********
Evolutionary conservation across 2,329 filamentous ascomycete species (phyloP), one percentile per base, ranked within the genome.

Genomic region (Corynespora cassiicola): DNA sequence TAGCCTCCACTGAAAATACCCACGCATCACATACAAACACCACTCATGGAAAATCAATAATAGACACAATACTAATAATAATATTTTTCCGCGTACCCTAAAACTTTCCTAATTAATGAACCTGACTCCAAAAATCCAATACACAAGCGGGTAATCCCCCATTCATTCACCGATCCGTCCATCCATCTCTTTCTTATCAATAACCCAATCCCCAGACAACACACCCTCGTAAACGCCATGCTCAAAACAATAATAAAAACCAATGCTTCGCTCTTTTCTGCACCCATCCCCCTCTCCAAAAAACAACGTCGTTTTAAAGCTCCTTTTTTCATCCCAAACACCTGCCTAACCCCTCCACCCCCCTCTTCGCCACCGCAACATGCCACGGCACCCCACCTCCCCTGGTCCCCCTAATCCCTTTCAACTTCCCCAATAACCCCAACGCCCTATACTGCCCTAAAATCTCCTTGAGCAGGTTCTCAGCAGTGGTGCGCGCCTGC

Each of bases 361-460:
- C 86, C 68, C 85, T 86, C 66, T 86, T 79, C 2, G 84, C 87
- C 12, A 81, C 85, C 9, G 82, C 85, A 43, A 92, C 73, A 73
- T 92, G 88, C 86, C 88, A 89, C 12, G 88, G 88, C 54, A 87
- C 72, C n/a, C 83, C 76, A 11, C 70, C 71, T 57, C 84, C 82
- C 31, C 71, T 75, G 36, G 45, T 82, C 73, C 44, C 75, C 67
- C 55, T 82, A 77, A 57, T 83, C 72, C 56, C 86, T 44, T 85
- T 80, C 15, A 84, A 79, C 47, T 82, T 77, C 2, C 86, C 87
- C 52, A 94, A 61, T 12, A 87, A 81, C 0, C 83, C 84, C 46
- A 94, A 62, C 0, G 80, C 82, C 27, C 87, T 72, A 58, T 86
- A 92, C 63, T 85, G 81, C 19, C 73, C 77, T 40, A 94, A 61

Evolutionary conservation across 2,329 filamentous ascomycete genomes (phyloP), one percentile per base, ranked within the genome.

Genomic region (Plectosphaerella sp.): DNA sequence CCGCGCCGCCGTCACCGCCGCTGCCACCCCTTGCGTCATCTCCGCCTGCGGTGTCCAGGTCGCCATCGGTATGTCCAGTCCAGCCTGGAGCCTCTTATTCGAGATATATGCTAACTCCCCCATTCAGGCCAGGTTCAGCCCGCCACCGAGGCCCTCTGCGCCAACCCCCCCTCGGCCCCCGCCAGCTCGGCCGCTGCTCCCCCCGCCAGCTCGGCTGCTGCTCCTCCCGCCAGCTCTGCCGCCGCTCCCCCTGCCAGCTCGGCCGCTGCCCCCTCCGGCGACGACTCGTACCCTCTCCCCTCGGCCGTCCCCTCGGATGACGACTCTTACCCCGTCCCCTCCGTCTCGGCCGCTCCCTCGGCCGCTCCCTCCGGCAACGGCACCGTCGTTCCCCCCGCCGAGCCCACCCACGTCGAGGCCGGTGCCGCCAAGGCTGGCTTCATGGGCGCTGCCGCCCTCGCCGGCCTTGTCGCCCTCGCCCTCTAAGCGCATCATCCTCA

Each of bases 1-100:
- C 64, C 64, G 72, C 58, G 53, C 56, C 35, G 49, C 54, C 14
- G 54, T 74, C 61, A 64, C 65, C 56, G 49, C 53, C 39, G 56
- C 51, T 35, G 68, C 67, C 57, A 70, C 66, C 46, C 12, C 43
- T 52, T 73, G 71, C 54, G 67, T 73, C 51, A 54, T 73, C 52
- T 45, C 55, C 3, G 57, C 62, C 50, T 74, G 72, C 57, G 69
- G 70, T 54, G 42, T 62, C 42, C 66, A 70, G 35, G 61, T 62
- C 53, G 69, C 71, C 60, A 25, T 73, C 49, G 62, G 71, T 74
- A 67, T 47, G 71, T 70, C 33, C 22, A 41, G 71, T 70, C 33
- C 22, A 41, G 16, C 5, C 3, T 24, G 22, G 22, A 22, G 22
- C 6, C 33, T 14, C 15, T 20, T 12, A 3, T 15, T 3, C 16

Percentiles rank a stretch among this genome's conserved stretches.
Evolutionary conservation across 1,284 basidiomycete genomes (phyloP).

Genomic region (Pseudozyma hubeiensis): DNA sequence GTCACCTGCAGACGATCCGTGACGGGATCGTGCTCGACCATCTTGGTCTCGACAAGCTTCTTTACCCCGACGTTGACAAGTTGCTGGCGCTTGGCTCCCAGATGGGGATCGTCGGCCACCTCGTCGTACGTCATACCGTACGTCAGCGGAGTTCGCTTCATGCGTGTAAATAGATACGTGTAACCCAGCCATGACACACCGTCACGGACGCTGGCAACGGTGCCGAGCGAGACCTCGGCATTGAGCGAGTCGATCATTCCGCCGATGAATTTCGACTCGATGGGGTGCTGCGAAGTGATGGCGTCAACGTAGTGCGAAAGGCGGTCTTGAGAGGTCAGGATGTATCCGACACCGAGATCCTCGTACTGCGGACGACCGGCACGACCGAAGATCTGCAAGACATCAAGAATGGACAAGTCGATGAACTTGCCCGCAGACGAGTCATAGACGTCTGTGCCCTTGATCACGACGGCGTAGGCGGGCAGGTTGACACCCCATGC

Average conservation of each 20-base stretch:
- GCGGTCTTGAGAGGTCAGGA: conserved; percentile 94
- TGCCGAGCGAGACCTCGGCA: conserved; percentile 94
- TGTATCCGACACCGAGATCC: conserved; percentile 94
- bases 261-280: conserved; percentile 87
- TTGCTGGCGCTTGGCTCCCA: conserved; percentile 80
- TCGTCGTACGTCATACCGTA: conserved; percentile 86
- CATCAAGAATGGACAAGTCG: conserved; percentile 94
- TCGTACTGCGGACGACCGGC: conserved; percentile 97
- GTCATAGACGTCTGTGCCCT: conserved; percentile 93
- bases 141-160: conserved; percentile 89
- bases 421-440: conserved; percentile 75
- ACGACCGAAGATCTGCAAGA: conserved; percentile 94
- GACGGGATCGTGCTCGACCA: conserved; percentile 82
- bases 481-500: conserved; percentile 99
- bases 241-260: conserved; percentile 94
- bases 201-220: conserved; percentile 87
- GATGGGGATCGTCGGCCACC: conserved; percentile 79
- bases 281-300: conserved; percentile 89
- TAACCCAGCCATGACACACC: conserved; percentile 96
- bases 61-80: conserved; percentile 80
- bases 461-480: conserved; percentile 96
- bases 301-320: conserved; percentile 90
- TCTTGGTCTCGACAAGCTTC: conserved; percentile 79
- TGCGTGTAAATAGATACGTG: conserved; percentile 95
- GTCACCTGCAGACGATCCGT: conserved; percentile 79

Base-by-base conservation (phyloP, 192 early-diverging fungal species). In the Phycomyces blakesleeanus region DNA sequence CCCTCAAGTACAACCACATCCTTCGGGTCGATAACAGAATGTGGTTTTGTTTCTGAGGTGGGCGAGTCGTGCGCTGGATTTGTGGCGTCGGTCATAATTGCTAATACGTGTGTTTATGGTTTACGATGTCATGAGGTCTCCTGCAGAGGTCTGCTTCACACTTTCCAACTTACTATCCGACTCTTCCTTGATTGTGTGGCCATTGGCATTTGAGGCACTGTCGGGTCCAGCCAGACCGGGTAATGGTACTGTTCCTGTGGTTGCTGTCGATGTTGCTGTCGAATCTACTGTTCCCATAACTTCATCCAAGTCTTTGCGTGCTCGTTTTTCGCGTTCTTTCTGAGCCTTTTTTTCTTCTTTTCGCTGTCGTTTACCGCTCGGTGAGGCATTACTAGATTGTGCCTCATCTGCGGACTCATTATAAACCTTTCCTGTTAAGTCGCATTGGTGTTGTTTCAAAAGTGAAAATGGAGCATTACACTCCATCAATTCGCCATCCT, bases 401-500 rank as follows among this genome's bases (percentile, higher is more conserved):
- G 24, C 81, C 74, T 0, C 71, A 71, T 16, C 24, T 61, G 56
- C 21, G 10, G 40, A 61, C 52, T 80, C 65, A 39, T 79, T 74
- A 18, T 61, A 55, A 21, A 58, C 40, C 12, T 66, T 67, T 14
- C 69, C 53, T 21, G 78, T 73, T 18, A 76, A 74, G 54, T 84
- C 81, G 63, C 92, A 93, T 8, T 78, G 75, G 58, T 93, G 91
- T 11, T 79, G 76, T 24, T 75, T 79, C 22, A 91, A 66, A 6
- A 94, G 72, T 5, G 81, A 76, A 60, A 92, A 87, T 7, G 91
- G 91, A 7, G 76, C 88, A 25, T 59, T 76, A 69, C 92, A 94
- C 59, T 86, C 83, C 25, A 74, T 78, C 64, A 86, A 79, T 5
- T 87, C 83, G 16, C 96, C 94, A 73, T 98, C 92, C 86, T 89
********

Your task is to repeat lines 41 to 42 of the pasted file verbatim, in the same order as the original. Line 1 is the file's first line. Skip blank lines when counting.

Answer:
- bases 421-440: conserved; percentile 75
- ACGACCGAAGATCTGCAAGA: conserved; percentile 94